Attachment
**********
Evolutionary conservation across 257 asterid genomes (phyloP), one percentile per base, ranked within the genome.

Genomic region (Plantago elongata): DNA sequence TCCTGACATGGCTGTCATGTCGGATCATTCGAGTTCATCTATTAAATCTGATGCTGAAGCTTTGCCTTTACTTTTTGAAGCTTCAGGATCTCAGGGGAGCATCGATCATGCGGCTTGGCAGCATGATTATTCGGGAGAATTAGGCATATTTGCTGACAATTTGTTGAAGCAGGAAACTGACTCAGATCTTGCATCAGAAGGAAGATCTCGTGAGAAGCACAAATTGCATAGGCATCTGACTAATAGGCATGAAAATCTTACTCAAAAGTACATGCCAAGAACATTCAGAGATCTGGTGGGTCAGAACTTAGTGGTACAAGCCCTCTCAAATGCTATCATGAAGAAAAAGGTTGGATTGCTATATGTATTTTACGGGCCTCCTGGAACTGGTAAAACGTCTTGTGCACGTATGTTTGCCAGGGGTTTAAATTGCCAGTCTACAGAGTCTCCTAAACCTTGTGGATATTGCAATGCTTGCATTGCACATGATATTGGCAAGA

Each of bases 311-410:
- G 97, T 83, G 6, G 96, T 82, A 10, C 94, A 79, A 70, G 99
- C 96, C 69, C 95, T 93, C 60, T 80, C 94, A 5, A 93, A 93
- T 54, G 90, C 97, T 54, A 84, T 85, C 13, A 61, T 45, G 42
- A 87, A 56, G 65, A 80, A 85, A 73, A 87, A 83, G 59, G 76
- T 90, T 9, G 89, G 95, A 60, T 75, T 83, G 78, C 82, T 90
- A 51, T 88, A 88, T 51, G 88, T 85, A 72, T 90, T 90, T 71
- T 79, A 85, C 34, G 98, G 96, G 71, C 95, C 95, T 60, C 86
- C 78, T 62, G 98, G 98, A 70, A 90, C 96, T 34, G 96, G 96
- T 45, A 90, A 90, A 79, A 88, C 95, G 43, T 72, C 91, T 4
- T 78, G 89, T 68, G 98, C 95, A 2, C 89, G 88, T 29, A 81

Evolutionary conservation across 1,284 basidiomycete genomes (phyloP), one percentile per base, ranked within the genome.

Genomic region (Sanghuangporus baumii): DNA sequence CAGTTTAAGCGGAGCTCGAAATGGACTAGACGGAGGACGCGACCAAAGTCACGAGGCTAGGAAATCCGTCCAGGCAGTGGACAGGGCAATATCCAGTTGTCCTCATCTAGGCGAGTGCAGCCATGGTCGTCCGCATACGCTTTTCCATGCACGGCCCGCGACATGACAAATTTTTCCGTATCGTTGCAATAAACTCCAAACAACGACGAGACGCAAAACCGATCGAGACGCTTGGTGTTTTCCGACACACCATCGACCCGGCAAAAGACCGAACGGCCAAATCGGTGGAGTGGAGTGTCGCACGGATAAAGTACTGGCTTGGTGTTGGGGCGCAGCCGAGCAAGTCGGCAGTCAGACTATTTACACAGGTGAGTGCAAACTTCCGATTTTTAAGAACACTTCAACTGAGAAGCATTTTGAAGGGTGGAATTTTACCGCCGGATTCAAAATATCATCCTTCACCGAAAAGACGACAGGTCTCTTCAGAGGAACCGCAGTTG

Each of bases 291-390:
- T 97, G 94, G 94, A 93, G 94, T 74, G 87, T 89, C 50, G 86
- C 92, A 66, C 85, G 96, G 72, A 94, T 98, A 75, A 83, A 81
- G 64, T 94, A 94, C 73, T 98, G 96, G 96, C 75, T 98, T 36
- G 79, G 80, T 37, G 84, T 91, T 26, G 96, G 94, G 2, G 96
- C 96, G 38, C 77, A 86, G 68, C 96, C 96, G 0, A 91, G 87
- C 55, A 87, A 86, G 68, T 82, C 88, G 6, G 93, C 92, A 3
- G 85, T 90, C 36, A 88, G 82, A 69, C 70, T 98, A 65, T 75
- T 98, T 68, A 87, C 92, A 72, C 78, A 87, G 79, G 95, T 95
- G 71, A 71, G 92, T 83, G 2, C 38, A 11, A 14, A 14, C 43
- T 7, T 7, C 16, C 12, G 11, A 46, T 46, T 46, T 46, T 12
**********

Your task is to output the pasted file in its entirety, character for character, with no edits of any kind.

Evolutionary conservation across 257 asterid genomes (phyloP), one percentile per base, ranked within the genome.

Genomic region (Plantago elongata): DNA sequence TCCTGACATGGCTGTCATGTCGGATCATTCGAGTTCATCTATTAAATCTGATGCTGAAGCTTTGCCTTTACTTTTTGAAGCTTCAGGATCTCAGGGGAGCATCGATCATGCGGCTTGGCAGCATGATTATTCGGGAGAATTAGGCATATTTGCTGACAATTTGTTGAAGCAGGAAACTGACTCAGATCTTGCATCAGAAGGAAGATCTCGTGAGAAGCACAAATTGCATAGGCATCTGACTAATAGGCATGAAAATCTTACTCAAAAGTACATGCCAAGAACATTCAGAGATCTGGTGGGTCAGAACTTAGTGGTACAAGCCCTCTCAAATGCTATCATGAAGAAAAAGGTTGGATTGCTATATGTATTTTACGGGCCTCCTGGAACTGGTAAAACGTCTTGTGCACGTATGTTTGCCAGGGGTTTAAATTGCCAGTCTACAGAGTCTCCTAAACCTTGTGGATATTGCAATGCTTGCATTGCACATGATATTGGCAAGA

Each of bases 311-410:
- G 97, T 83, G 6, G 96, T 82, A 10, C 94, A 79, A 70, G 99
- C 96, C 69, C 95, T 93, C 60, T 80, C 94, A 5, A 93, A 93
- T 54, G 90, C 97, T 54, A 84, T 85, C 13, A 61, T 45, G 42
- A 87, A 56, G 65, A 80, A 85, A 73, A 87, A 83, G 59, G 76
- T 90, T 9, G 89, G 95, A 60, T 75, T 83, G 78, C 82, T 90
- A 51, T 88, A 88, T 51, G 88, T 85, A 72, T 90, T 90, T 71
- T 79, A 85, C 34, G 98, G 96, G 71, C 95, C 95, T 60, C 86
- C 78, T 62, G 98, G 98, A 70, A 90, C 96, T 34, G 96, G 96
- T 45, A 90, A 90, A 79, A 88, C 95, G 43, T 72, C 91, T 4
- T 78, G 89, T 68, G 98, C 95, A 2, C 89, G 88, T 29, A 81

Evolutionary conservation across 1,284 basidiomycete genomes (phyloP), one percentile per base, ranked within the genome.

Genomic region (Sanghuangporus baumii): DNA sequence CAGTTTAAGCGGAGCTCGAAATGGACTAGACGGAGGACGCGACCAAAGTCACGAGGCTAGGAAATCCGTCCAGGCAGTGGACAGGGCAATATCCAGTTGTCCTCATCTAGGCGAGTGCAGCCATGGTCGTCCGCATACGCTTTTCCATGCACGGCCCGCGACATGACAAATTTTTCCGTATCGTTGCAATAAACTCCAAACAACGACGAGACGCAAAACCGATCGAGACGCTTGGTGTTTTCCGACACACCATCGACCCGGCAAAAGACCGAACGGCCAAATCGGTGGAGTGGAGTGTCGCACGGATAAAGTACTGGCTTGGTGTTGGGGCGCAGCCGAGCAAGTCGGCAGTCAGACTATTTACACAGGTGAGTGCAAACTTCCGATTTTTAAGAACACTTCAACTGAGAAGCATTTTGAAGGGTGGAATTTTACCGCCGGATTCAAAATATCATCCTTCACCGAAAAGACGACAGGTCTCTTCAGAGGAACCGCAGTTG

Each of bases 291-390:
- T 97, G 94, G 94, A 93, G 94, T 74, G 87, T 89, C 50, G 86
- C 92, A 66, C 85, G 96, G 72, A 94, T 98, A 75, A 83, A 81
- G 64, T 94, A 94, C 73, T 98, G 96, G 96, C 75, T 98, T 36
- G 79, G 80, T 37, G 84, T 91, T 26, G 96, G 94, G 2, G 96
- C 96, G 38, C 77, A 86, G 68, C 96, C 96, G 0, A 91, G 87
- C 55, A 87, A 86, G 68, T 82, C 88, G 6, G 93, C 92, A 3
- G 85, T 90, C 36, A 88, G 82, A 69, C 70, T 98, A 65, T 75
- T 98, T 68, A 87, C 92, A 72, C 78, A 87, G 79, G 95, T 95
- G 71, A 71, G 92, T 83, G 2, C 38, A 11, A 14, A 14, C 43
- T 7, T 7, C 16, C 12, G 11, A 46, T 46, T 46, T 46, T 12